Hopes that the businesses have hired more people as the economy recovers were scuttled Friday after the government reported anemic job growth in November.
The government reported this morning that the nation’s payrolls increased by on by 39,000 jobs. Economists had been expecting an increase closer to 150,000.
It was a blow to expectations of strong job creation based on other indicators such as increases in consumer confidence and spending as well as record corporate profits.
“I am very surprised,” said Mark Zandi, chief economist of Moody’s Analytics during an interview on CNBC. “I am very disappointed.”
In a separate survey, the unemployment rate increased to 9.8 percent. More than 15 million Americans are now unemployment. Today’s report will be especially disappointing news for the nearly 42 percent of those out of work for more than six months.
"Job growth in November was extremely disappointing," said Joel Naroff, president of Naroff Economic Advisors.
This week extended unemployment benefits paid for by the federal government expired. An estimated two million people will lose benefits by the end of the month unless Congress approves additional spending.
The private sector only created 50,000 jobs in November compared to 172,000 in the month prior. In addition, most of November’s private sector jobs consisted of 40,000 temporary workers.
"The recovery is still lackluster and in need of support," wrote Diane Swonk, chief economist at Mesirow Financial. "I fully expect today's data to push Congress to extend unemployment benefits, along with all of the Bush tax cuts, in the coming weeks."
Public sector employment continues to shrink especially at the local government level. And even as recent reports conclude that state and local governments are collecting more tax revenues, future cuts to payrolls are still expected. The Rockefeller Institute at the State University of New York said revenues were up by rose by more than 2.5 percent this summer compared to last, but still lag levels from two years ago significantly.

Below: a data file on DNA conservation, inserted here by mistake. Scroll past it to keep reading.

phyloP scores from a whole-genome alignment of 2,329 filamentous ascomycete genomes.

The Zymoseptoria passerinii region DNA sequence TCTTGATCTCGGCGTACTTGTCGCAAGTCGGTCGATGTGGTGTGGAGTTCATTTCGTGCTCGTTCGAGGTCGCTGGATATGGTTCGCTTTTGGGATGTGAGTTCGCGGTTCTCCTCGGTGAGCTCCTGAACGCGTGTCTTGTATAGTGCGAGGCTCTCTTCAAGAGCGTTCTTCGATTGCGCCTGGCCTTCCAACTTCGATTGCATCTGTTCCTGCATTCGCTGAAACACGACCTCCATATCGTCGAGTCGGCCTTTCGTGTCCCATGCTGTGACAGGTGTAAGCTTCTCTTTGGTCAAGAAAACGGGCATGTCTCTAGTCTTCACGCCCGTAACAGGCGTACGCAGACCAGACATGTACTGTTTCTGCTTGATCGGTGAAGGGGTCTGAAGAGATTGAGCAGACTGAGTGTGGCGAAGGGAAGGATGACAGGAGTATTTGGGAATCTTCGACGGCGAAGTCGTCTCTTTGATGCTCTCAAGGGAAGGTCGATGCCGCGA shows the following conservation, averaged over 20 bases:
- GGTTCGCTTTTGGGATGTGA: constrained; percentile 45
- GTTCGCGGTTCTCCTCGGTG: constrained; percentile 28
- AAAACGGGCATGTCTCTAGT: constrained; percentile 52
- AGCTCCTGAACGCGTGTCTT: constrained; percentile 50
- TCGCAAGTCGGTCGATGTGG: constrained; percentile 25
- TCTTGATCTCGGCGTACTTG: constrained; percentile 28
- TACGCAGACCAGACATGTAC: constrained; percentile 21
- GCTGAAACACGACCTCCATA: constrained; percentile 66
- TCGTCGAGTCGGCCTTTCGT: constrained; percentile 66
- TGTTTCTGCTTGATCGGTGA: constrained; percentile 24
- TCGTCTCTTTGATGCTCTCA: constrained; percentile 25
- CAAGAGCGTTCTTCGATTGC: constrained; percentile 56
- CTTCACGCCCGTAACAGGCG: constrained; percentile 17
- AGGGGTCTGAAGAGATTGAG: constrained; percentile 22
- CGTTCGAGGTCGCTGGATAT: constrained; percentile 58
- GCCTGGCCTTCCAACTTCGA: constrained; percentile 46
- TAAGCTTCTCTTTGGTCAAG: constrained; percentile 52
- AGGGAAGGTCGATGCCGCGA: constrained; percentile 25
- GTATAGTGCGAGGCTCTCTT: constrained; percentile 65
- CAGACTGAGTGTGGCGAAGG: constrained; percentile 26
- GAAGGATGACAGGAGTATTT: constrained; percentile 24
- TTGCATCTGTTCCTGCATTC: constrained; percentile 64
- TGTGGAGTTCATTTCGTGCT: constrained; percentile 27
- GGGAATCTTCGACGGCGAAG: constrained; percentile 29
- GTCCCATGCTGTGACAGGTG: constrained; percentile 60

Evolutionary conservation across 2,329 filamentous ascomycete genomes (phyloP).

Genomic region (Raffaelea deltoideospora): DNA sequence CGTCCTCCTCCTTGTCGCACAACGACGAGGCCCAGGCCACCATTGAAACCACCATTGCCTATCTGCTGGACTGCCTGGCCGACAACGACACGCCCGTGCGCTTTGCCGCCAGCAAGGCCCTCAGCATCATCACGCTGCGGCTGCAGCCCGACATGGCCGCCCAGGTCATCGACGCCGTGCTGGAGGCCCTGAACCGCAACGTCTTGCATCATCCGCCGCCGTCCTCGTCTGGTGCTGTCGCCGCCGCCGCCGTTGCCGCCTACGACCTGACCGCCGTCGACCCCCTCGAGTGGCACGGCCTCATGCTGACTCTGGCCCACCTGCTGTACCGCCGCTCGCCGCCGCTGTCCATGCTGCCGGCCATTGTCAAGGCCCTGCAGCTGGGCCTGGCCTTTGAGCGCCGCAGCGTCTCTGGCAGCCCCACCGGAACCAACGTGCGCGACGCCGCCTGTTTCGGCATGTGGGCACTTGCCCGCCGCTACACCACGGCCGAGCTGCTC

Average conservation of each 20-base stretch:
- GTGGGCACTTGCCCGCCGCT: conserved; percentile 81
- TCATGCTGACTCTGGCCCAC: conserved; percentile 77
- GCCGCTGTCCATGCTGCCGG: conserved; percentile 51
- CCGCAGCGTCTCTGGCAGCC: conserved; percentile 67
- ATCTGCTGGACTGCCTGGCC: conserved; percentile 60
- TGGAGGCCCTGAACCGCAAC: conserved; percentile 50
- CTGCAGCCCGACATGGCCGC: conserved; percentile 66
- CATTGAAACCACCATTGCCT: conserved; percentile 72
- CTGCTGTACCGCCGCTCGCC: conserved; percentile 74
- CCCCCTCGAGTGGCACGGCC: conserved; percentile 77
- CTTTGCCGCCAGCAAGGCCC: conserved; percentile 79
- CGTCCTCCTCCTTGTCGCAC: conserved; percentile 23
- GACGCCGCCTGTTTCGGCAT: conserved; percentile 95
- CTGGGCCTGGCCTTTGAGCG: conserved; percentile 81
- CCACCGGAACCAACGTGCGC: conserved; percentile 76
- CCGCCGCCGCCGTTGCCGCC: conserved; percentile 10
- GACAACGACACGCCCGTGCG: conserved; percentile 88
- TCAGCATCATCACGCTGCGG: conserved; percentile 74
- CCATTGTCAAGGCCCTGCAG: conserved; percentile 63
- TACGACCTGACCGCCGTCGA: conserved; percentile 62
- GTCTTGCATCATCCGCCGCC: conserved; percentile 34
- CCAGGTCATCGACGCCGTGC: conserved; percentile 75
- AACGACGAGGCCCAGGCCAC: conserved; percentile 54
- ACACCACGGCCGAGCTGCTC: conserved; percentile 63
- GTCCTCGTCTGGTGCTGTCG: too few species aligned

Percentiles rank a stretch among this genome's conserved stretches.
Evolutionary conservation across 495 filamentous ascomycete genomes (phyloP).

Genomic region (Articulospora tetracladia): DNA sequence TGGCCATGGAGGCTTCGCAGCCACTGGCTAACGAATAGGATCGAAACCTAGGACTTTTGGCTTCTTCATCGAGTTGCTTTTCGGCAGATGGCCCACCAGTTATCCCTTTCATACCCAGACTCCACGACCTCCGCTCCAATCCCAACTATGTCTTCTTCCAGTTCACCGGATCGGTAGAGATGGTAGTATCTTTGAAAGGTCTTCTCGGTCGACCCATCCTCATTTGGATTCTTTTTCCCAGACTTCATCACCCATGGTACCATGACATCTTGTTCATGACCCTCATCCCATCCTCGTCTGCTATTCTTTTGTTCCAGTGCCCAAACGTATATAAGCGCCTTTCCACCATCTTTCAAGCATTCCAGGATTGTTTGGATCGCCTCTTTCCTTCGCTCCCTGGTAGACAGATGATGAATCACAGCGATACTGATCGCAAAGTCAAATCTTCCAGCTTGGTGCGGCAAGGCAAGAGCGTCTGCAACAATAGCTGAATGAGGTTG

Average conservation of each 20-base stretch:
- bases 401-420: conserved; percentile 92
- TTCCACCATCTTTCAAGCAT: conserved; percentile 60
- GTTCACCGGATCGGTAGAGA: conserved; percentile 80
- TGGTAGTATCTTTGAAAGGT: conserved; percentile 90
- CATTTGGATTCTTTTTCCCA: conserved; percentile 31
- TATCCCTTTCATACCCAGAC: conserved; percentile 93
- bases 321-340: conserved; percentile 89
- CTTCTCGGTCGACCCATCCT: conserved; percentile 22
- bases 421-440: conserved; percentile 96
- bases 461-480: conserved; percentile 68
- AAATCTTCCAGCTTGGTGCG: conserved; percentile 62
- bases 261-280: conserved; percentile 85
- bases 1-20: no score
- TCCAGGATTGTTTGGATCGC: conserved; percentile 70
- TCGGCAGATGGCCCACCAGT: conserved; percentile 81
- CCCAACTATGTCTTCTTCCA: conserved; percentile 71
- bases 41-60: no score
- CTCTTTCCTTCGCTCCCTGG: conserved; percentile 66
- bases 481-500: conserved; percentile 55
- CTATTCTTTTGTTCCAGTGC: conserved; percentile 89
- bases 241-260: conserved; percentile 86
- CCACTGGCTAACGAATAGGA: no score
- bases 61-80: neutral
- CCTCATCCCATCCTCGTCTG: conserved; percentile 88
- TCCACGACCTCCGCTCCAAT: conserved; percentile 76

"With the end of federal fiscal relief to the states, states and localities will have to finance an increasing share of outlays out of their own resources," said Gary Burtless, a senior fellow at the Brookings Institution. "Even though state tax collections have improved in recent months, many states and localities face a harsh budget outlook. It is hard to believe a large number of them will be adding to their payrolls."
Economists say that 150,000 jobs need to be created each month to keep unemployment from rising. But with the unemployment above 9 percent for all of 2010, economists forecast job creation must consistently exceed at 200,000 jobs to bring down unemployment.
Not only did employers hire fewer people than expected, they did not significantly increase worker pay and hours worked in November remained flat. That indicates that businesses do not need current employees to work more and could hire additional staff to offset the increased demand for products.
As in previous months, the health care sector and temporary workers accounted for most of the job growth. Surprisingly during the holiday shopping season, retail jobs actually declined by 28,000. The manufacturing sector cut 13,000 positions.
The next jobs report is scheduled to be released on January 7.